We are all well aware that the body needs iron to make hemoglobin, which is typically the oxygen carrying component, present in one’s RBCs or Red blood cells. These red blood cells are transported all throughout the body, so that they can deliver oxygen to all cells. When there is not enough iron, one’s body will be unable to make the required amount of RBCs and therefore the various tissues and organs of the body will be unable to get their supply of oxygen for smooth functioning. Therefore, it is extremely important that kids get an adequate supply of iron in their childhood.
How Much Iron Do Kids Need?
Children require different amounts of iron as they age. Below is the amount of iron that kids would require as they start growing up.
Breastfeeding Infants: When children are still breastfeeding, they get the required amount of iron that is required from their mother. When the child reached the age of 4 – 6 months, iron fortified cereals will be introduced. It is important to note, that prenatal vitamins are essential for mothers. Kids who are being fed formula, should be only fed formula that is ion fortified.
Infants between the age of 7 – 12 months: Kids between these ages should consume at least 11 milligrams of iron in a day. Children, who are younger than one year, should consume iron fortified cereals.
Toddlers will need at least 7 milligrams of iron in a day. Children between the age of 4 and 8 will need about 8 milligrams of iron in one day.
Adolescent boys should get at least 11 milligrams of iron and girls 15 milligrams. Girls especially should get more, especially in their teen years and during that time of the month.
Young athletes who lead a strenuous life should include extra iron in their diets.
When the sources of Iron in the body become depleted, this may cause a problem for some kids, especially those that are in their teens or are toddlers. It is common for girls in their teens to suffer from iron deficiency, even if they are menstruating normally. It is important that kids this age should continue to replete these resources, by consuming food that is rich in iron. This applies to athletes too.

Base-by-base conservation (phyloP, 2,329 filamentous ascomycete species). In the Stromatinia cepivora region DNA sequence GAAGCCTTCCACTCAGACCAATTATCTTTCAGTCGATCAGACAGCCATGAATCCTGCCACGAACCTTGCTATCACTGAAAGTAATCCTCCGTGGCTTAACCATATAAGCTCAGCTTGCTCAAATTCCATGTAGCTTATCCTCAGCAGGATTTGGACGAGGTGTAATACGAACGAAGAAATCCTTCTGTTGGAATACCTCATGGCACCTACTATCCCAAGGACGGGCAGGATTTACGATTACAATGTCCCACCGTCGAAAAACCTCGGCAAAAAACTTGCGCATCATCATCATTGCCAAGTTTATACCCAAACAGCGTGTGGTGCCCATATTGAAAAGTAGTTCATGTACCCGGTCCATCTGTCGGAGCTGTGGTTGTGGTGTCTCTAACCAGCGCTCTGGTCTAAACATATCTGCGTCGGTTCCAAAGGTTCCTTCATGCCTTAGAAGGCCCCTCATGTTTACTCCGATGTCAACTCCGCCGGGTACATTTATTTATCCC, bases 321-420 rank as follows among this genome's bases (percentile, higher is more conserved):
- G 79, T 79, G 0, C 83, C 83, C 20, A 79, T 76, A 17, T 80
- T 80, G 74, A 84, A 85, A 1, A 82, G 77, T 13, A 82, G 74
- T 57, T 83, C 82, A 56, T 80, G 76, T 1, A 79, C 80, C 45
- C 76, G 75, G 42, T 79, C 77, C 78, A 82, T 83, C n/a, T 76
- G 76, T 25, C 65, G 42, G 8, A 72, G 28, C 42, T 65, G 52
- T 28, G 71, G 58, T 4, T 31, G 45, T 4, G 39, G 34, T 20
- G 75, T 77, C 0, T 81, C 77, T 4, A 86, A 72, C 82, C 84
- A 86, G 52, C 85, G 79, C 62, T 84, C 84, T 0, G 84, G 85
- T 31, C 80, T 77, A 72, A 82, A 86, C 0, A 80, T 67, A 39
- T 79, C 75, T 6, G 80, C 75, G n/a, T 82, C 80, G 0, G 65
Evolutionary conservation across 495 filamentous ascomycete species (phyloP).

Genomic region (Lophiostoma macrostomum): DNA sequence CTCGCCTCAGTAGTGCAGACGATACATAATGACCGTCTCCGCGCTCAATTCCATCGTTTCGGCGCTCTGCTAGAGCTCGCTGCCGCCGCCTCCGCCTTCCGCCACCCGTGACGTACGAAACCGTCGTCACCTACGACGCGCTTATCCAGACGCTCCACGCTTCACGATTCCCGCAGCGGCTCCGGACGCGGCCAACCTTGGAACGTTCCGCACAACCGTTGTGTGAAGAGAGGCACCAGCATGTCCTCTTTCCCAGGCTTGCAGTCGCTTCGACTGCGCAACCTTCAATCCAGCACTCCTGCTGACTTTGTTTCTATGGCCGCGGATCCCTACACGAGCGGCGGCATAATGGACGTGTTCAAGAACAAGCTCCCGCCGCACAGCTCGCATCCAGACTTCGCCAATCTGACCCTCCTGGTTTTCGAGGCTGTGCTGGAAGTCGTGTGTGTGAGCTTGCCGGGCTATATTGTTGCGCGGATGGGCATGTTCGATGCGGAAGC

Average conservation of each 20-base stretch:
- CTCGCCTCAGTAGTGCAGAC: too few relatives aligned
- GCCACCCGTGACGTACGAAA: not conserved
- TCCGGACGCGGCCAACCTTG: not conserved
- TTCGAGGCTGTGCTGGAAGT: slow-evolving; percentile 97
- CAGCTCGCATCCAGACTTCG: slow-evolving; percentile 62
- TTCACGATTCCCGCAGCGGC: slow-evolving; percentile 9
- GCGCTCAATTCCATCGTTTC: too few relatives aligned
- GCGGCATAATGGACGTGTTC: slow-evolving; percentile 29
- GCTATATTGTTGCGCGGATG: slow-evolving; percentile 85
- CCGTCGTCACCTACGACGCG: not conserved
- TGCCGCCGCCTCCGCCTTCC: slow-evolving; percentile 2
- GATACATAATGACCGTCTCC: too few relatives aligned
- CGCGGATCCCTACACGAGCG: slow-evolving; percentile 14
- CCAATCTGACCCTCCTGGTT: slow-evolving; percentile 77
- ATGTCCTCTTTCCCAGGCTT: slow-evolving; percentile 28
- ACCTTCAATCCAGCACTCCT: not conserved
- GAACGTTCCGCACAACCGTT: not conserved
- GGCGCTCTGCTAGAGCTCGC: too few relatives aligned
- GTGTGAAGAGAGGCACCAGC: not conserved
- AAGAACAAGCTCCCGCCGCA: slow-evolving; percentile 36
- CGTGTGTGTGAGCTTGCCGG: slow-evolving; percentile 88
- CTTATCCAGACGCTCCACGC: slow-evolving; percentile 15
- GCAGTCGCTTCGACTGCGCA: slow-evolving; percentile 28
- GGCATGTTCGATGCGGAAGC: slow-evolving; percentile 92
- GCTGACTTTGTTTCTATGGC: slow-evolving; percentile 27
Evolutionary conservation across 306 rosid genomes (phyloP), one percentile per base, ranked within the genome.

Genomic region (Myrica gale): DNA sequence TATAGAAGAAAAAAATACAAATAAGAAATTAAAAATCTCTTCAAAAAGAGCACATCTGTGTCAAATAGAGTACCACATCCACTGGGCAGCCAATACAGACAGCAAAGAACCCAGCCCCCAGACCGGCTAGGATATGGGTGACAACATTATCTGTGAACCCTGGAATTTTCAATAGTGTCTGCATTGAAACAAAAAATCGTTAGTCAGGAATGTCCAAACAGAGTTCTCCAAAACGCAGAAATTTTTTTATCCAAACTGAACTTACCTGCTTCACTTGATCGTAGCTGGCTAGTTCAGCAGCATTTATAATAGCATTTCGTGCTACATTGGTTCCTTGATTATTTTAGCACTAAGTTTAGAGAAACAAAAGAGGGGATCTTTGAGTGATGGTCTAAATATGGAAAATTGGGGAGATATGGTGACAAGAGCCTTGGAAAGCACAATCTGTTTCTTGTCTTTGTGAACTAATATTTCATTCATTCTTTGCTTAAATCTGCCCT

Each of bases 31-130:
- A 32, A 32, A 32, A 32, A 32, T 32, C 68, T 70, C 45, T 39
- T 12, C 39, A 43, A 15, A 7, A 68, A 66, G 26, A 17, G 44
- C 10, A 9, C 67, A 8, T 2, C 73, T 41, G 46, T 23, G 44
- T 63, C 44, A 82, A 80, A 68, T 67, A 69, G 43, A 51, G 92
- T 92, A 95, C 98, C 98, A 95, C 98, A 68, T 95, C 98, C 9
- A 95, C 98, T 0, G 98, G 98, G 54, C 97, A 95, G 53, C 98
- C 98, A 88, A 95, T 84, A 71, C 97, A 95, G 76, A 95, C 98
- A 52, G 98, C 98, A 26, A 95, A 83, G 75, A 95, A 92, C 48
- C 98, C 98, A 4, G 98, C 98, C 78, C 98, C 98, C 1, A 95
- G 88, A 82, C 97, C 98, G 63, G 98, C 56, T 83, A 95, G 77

After 12 months of age, toddlers are at risk for iron deficiency as they will no longer be having mother’s milk, which contains iron and will therefore need iron fortified cereals to increase the sources of iron.
It is important to note that infants who have more that 24 fluid ounces of cow’s milk are more likely to develop a deficiency. The reason being:
1) Cow’s milk is low on iron composition
2) Toddlers who are consuming a lot of cow’s milk, may not be too hungry to consume foods that are rich in iron
3) Milk is often responsible for the lack of absorption of iron and it may also cause bleeding in the intestine along with irritation, which will gradually lead to loss of iron in one’s stool as well.
Iron deficiency is important to be paid attention to. It not only affects growth, but could also cause behavioral and learning problems.
Kids may not showcase symptoms of iron deficiency right away. These symptoms will come about slowly. The symptoms may surface in the form of weakness and fatigue, a heart murmur or a rapid heart beat, pale skin, a decreased appetite, feeling lightheaded or dizzy.
If you notice these symptoms in your child, seek the help of a medical professional immediately and understand what treatment can help. You should speak with a Registered Holistic Nutritionist too, to gain an insight into foods that can help avoid iron deficiency. Homeopathy too has a host of solutions that can help you gain an edge on the iron front.